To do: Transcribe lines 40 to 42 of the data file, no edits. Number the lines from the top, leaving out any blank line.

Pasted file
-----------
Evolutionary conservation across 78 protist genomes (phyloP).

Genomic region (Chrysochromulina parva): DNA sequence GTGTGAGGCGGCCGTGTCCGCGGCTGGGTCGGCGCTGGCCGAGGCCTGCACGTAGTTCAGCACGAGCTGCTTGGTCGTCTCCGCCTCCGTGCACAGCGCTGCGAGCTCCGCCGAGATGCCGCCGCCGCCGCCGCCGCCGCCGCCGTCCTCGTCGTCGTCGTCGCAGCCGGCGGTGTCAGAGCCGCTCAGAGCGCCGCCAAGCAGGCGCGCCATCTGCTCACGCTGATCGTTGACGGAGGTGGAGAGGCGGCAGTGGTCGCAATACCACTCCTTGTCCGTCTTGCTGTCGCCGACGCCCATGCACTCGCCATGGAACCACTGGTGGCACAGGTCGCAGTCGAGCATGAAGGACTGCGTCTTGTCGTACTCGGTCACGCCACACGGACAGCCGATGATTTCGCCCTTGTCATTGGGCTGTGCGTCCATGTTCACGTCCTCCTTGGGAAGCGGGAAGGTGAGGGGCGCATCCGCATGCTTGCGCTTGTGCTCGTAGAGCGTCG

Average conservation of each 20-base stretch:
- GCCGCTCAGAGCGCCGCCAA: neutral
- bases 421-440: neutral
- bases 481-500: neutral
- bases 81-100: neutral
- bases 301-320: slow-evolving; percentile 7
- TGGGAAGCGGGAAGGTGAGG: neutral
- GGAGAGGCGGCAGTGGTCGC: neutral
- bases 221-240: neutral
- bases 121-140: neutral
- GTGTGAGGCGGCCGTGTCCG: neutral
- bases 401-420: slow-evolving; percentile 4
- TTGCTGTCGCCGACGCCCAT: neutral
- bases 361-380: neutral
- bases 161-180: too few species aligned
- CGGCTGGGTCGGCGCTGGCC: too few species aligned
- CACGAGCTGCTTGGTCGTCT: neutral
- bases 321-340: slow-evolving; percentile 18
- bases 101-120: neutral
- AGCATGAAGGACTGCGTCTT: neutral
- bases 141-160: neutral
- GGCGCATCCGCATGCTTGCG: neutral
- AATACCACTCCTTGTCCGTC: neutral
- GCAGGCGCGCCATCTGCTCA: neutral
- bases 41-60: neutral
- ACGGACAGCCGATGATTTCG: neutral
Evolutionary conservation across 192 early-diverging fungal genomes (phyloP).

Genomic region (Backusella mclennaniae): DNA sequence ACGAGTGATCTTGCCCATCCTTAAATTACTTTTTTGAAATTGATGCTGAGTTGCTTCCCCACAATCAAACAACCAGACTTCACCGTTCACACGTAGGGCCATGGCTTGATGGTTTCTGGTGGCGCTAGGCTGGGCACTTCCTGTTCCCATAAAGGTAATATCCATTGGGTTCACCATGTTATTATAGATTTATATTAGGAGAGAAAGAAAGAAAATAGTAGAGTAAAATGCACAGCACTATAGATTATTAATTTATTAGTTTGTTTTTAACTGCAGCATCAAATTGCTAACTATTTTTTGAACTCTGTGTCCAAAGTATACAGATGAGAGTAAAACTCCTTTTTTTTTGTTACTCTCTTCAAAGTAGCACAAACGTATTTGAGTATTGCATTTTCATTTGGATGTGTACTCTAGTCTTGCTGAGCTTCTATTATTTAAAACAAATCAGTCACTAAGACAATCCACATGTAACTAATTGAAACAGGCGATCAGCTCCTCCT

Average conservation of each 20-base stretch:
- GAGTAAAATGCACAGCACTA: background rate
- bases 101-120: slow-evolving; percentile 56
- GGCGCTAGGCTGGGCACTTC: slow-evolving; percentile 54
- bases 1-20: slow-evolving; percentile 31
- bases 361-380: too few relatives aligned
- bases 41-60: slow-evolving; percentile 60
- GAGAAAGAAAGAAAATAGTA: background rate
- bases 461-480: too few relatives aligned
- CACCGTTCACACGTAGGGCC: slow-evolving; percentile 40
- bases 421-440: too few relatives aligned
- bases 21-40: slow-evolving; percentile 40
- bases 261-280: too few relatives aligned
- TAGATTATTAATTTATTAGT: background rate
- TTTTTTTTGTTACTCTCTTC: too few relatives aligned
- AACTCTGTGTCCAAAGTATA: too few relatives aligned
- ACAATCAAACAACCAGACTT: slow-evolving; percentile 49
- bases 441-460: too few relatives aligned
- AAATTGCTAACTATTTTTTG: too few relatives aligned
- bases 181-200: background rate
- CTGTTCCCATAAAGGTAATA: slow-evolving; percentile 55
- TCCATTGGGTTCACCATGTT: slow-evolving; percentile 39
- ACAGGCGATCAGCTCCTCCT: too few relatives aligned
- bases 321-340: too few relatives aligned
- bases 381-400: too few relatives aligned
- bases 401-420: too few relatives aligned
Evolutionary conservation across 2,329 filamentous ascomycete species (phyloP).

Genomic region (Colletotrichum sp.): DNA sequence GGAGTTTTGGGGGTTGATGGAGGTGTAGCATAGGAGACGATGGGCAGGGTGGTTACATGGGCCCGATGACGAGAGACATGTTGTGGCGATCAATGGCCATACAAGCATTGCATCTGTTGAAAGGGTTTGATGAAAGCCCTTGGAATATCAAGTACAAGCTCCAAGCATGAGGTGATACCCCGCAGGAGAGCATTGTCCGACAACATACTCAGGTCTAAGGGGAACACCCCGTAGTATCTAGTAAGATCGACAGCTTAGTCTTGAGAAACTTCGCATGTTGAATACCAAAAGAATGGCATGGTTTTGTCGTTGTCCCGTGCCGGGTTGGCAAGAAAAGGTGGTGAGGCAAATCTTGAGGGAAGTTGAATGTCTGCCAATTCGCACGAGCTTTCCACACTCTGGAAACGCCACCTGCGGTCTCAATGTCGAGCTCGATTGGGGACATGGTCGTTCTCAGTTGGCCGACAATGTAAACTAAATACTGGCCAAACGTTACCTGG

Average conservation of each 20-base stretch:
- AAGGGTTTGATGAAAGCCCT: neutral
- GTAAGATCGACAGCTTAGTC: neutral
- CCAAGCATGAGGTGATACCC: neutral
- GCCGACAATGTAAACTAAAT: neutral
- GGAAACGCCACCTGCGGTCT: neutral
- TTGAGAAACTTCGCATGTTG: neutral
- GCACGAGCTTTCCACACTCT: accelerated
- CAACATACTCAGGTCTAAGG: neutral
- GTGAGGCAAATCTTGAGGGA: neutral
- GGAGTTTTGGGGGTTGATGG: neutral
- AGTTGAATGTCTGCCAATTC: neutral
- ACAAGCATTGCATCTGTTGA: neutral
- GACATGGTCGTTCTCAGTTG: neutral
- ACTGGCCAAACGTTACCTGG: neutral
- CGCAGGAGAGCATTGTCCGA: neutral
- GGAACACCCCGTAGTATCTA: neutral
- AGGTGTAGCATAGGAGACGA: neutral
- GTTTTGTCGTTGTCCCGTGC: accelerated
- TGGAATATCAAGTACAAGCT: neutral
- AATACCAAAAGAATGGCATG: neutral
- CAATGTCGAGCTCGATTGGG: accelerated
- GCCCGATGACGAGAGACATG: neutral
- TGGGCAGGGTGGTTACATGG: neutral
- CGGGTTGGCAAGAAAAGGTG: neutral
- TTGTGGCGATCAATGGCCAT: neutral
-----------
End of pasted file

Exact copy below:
- CACCGTTCACACGTAGGGCC: slow-evolving; percentile 40
- bases 421-440: too few relatives aligned
- bases 21-40: slow-evolving; percentile 40